In a way, I’d always been waiting for them. Tutored by mid-70s AM radio, the “Red” and “Blue” albums, the Monkees, KISS, and New Wave power pop, I was primed for a band that could synthesize it all. In the fall of 1984, wasting time between classes in a thrift shop off the campus of University of Maryland, I’m perusing old-man shirts and cardigans when a song comes over WHFS, the great progressive radio station broadcasting from nearby Bethesda. There are maybe three of us in the place. The verses are catchy, the chord changes graphic, the singing urgent. I look up, start to pay attention. As the surprising, transcendent chorus leaps over our heads it’s as if a year’s worth of seasons move through us, our faces in light and shadow and light again. I want to keep my eyes open—to witness what, I don’t exactly know—but I can’t. The pop lift is too much. The song’s over in three minutes. Afterward I’m beaming, at no one in particular.
It turns out that Hoodoo Gurus had been around for several years before I first heard “I Want You Back,” their fourth single. Songwriter and guitarist Dave Faulkner formed the band in 1981 after he’d moved east across his native Australia, from Perth to Sydney, leaving behind his first band, punk outfit the Victims. Fellow Victim James Baker (drums) and the Scientists’ Roddy Radalj (guitar) joined Faulkner and Kimble Rendall, a third guitarist from Sydney, to form the Le Hoodoo Gurus, who released a one-off single, the wide-screen Polynesian romantic tragedy “Leilani” in 1982. Look mom, no bass!
The band swiftly dropped the article “Le,” and Rendall departed soon after, replaced by Clyde Bramley on bass. Band politics hastened Radalj’s exit from the group (“I Want You Back” concerns Radjal’s messy departure, disguised by Faulkner as a boy-girl breakup) and ex-Fun Things guitarist Brad Shepherd took his place. This lineup recorded three singles, “Tojo,” “My Girl,” and “I Want You Back,” and a full-length album, Stoneage Romeos, released in March 0f 1984, the year the hungry, keyed up Hoodoo Gurus first toured the United States and renewed my belief in the possibilities of rock and roll.
Stoneage Romeos is funny, quirky, and in its pop sprawl, nervy confidence, and stew of colorful influences, somewhat extraordinary—the cultural touchstones are mostly American, many of the B-movie, TV sitcom, trashy sort. The Gurus were pop formalists, in love with tradition, but they were as interested in what might happen in a song when sources come crashing together as what happens when those sources are seamlessly integrated. As a bourgeoning reader, making vague but urgent connections across centuries and continents, I was happy to see a rock and roll band confidently, and humorously, connect the dots. Hoodoo Gurus’ love of Day-Glo pop history—trashy monster movies and novelty songs, a mash-up of TV Guide, Top 40, and Vox and Paisley—is so passionate that the histories collide: there’s just so much to dig.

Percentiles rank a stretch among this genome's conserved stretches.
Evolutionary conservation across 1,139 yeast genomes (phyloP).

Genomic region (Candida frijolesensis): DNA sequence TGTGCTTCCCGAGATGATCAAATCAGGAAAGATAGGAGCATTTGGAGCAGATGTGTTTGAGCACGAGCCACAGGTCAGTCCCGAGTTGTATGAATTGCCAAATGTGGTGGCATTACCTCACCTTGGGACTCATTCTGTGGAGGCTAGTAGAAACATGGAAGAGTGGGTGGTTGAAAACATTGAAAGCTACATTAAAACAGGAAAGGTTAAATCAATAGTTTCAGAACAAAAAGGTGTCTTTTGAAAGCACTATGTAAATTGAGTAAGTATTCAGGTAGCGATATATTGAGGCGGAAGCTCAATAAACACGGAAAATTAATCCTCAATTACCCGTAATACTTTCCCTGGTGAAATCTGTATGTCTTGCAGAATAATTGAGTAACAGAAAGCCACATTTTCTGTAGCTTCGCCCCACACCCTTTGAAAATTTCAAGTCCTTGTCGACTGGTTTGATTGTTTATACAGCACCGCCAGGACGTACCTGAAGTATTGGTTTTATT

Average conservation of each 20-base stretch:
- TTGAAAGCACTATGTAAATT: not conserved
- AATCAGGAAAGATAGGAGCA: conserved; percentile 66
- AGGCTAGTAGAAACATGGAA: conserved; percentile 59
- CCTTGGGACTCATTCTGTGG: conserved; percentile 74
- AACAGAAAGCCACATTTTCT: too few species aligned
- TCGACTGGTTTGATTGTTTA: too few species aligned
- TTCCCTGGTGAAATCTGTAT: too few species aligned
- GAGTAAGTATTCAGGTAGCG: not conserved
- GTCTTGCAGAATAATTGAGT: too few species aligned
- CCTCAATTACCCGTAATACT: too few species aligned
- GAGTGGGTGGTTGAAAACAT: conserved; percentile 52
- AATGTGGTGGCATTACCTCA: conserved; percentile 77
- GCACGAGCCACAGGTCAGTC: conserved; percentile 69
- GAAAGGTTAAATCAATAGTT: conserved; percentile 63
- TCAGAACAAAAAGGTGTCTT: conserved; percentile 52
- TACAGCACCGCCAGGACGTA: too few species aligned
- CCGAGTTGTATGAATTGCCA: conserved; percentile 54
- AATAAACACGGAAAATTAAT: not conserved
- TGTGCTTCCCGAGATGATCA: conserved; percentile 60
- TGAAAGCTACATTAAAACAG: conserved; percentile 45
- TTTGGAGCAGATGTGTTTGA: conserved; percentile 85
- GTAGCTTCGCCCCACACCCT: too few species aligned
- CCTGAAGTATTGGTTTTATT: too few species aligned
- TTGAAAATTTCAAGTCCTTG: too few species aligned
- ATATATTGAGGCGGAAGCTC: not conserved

The noisy list of dedications on Stoneage Romeos includes Larrabee, the ham-fisted secret agent from Get Smart, comic actor Larry Storch, Dallas Donnelly, an Australian professional rugby league footballer, Arnold Ziffel, the pig on Green Acres (“and his tailor”), as well as Arthur Kane, bass player for the New York Dolls. Faulkner recently told Fred Mills at Blurt, “In the case of the Hoodoo Gurus, in the early days, in songs there were a lot of jokey themes and titles. The ‘dumbness’ of rock—trying to bring that back. Not just dumbness, but the innocence and naiveté and the fun. You know, songs like ‘Splish Splash’ or whatever. Things that were kind of corny but still, in a way, kind of above the trappings of supposedly intelligent music—stuff that had an internal intelligence, which was a bit more rarified to me. I mean, ‘a wop bop a lu bop, a wop bam boom!’ and early rock ‘n’ roll just has this exuberance, and it didn’t have to necessarily make sense.” He adds: “That music is still just as exiting and direct today, whereas a lot in between has become sort of stale. That stuff still has an energy you just can’t deny.”
The Gurus’ mélange of crazy crushes is heard best in “(Let’s All) Turn On,” the B-side of “Tojo” released in the summer of 1983, and the lead track on the Australian version of Stoneage Romeos. Among the first Gurus songs that Americans heard, the tune is at once a “What We Like!” litany, a call to arms, a sonic manifesto, and a bubbling brew of sources across the decades. Name-checked: the Flamin’ Groovies, Count Five, the Rolling Stones, Eric Burdon and the Animals, Sky Saxon, the Ramones, early Elvis, Danny and the Juniors, Gene Vincent, Johnny Thunders and the Heartbreakers, the Isley Brothers, the Beatles, T. Rex, Eddie Cochran, Carl Perkins, the Velvet Underground, Suzi Qautro, Sam the Sham and the Pharaohs, Jackie DeShannon, the Kinks, Little Richard, the Archies, Music Machine, the Drifters, and the Royal Teens and the Nair TV commercial—and a cheeky nod to Le Hoodoo Gurus themselves. All in three minutes, needle time packed with hooks, jokes, and layered harmonies. I never heard a “Thank You” note so fun that you could dance to it: